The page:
Full course description
What you'll learn:
Participants are introduced to the Modeling Method as a systematic approach to the design of curriculum and instruction. The name Modeling Instruction expresses an emphasis on making and using conceptual models of physical phenomena as central to learning and doing science.
Adoption of "models and modeling" as a unifying theme for science and mathematics education is recommended by both NSES and NCTM Standards as well as AAAS Project 2061. Mathematics instruction is integrated seamlessly throughout the course by an emphasis on mathematical modeling. Modeling Instruction is aligned with all eight science practices of the NRC Framework for K-12 Science Standards.
Content for an entire semester course is reorganized around models to increase its structural coherence. Participants are supplied with a complete set of course materials and work through activities alternately in the roles of student or teacher. Teachers use computers as scientific tools to collect, organize, analyze, visualize, and model real data.
The emphasis is on plans and techniques for helping students to learn concepts in chemistry from the perspective of systematically developed particle models for matter. Instructional strategies include a coherent approach to the role of energy in physical and chemical change.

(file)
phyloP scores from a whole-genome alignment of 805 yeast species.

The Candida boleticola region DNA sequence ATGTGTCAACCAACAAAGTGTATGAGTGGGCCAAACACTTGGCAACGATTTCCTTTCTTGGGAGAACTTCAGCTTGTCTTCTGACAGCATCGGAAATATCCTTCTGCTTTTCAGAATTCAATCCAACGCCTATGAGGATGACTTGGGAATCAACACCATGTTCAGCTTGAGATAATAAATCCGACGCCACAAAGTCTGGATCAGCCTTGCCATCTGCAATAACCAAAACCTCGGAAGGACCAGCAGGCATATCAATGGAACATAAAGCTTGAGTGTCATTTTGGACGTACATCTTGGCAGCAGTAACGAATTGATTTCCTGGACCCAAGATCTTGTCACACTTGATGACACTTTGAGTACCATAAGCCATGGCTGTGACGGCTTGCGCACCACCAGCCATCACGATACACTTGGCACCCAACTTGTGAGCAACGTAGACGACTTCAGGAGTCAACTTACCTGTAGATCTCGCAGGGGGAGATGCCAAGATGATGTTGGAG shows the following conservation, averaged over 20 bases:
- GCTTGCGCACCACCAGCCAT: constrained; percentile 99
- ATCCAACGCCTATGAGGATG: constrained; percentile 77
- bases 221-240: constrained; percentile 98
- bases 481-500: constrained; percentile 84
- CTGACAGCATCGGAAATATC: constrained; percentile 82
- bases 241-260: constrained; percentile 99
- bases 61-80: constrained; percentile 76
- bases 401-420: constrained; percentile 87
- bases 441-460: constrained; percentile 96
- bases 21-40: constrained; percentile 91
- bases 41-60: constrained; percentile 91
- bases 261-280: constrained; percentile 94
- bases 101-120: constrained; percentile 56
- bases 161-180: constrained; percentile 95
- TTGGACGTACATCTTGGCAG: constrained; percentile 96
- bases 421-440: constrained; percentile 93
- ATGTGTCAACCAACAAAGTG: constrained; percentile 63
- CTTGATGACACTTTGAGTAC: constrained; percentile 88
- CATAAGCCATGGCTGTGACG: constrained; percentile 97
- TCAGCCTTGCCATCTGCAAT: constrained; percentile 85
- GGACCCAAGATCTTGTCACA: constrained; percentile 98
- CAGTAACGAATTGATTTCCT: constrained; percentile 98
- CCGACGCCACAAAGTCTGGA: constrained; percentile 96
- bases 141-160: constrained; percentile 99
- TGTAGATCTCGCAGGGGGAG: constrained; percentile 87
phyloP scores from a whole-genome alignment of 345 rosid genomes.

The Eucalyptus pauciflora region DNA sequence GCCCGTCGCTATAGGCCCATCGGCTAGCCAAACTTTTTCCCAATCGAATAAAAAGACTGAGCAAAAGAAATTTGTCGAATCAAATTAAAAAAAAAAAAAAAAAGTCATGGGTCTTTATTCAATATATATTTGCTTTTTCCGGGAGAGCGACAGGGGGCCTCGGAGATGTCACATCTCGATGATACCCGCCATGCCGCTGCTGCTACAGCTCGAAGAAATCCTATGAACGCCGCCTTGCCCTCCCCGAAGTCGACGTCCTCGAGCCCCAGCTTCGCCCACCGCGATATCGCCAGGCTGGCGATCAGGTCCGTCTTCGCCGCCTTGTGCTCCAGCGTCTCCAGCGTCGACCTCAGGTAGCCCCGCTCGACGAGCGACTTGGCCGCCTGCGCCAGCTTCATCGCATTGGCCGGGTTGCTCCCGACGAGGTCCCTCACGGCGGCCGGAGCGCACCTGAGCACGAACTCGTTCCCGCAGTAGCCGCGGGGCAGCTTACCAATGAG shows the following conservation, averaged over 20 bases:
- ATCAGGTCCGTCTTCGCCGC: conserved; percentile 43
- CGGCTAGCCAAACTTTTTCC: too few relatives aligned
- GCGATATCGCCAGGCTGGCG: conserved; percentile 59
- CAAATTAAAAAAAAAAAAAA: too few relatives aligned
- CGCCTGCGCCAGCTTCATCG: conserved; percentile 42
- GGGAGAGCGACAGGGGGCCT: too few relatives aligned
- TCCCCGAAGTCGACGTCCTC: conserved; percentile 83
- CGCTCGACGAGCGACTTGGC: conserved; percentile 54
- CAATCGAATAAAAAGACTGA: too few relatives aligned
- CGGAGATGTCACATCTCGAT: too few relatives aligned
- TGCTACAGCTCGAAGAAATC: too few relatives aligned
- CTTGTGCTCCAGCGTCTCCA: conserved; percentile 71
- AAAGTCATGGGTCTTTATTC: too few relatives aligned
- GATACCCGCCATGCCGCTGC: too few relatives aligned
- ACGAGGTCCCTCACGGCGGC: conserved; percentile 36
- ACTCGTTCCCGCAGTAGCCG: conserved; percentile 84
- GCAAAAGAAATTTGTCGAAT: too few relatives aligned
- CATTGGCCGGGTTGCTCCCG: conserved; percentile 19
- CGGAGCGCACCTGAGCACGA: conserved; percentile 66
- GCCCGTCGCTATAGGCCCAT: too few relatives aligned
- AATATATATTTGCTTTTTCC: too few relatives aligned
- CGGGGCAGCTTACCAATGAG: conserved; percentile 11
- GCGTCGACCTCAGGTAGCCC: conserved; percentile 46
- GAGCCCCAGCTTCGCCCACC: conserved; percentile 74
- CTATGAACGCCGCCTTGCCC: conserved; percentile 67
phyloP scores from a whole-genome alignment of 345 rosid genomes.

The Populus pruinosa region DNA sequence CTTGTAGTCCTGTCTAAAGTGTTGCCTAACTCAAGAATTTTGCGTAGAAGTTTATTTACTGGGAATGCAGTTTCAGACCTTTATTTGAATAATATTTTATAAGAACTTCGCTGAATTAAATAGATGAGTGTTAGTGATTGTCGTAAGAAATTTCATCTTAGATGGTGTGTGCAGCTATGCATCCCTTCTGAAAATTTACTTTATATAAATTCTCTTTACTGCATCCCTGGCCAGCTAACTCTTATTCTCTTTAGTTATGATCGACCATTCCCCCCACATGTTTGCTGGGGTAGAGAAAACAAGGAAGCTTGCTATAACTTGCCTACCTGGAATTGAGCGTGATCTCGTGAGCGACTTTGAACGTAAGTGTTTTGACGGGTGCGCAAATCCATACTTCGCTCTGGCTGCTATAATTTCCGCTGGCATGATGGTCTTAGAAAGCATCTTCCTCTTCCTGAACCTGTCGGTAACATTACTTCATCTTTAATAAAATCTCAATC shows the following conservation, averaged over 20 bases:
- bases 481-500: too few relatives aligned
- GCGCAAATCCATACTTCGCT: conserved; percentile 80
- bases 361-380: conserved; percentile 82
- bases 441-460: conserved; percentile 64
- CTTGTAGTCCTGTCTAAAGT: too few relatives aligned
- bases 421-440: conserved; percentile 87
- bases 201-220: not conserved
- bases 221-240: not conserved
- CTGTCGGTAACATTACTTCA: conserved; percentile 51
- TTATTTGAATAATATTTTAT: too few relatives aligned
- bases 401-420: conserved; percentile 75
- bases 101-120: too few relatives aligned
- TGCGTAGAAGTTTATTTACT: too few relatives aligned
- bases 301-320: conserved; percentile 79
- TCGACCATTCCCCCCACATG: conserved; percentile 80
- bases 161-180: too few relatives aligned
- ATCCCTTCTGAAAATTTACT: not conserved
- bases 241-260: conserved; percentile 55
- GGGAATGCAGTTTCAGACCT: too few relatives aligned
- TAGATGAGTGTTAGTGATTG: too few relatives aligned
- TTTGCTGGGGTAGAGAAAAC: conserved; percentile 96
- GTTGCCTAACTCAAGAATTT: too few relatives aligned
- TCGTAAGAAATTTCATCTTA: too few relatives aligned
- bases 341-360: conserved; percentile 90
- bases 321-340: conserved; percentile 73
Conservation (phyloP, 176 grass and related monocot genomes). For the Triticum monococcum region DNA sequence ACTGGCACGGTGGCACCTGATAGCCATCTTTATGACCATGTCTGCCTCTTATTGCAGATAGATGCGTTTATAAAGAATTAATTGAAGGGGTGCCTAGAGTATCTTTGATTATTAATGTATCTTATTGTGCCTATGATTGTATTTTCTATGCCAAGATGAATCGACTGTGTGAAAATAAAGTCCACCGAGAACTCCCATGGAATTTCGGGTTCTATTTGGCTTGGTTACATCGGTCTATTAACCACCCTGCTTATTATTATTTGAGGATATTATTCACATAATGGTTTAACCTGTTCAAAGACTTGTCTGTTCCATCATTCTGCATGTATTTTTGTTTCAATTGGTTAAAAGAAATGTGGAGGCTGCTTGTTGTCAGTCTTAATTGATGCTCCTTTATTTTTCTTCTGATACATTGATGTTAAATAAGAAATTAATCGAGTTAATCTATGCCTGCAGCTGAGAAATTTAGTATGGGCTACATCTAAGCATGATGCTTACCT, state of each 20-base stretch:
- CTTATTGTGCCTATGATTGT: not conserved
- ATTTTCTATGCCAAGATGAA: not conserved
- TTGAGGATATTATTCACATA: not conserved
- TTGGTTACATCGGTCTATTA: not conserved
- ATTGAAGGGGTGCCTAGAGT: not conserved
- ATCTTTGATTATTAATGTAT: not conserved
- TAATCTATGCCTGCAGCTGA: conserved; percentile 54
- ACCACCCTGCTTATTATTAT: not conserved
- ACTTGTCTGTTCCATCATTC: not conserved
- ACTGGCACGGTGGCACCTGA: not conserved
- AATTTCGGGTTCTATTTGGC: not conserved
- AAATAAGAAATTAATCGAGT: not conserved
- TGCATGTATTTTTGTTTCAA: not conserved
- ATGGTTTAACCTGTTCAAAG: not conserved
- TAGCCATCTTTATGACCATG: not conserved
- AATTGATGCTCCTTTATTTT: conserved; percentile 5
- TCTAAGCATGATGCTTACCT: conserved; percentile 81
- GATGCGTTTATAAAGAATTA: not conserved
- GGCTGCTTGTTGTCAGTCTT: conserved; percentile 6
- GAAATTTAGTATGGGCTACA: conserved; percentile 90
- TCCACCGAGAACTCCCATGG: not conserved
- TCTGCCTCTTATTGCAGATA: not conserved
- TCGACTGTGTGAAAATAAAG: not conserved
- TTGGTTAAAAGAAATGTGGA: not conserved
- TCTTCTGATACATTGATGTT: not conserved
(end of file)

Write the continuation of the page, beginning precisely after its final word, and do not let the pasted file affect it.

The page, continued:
Participants are introduced to principles of Modeling Instruction, then learn how organizing a chemistry course around a series of particle models of increasing complexity can make the experience more coherent to students. They are given tested instructional materials for the eight units that we consider the core of a high school or introductory college chemistry course, and they work through activities alternately in roles of student or teacher. They practice Socratic questioning techniques necessary to promote meaningful classroom discourse. They study research publications. All 8 science practices of NGSS are emphasized.
- I. Particulate structure of matter
- II. Energy and Kinetic Molecular Theory
- III. Stoichiometry
- IV. Energy and chemical change
- V. Naïve conceptions about matter and interactions
What you'll receive:
Certificate showing Continuing Education Units earned
For non-chemistry teachers, a minimum of two semester of college chemistry for science majors.
Limited spaces in the classroom are available. To apply for a space, please e-mail email@example.com.
*If you are an Arizona teacher and you must pay out of pocket and cannot get reimbursed, please email firstname.lastname@example.org for a coupon code that will give you 50% off the price of the course.
June 8, 2020 through July 14, 2020
MTWRF: 8:30 a.m. - 11:00 a.m.
Online - iCourse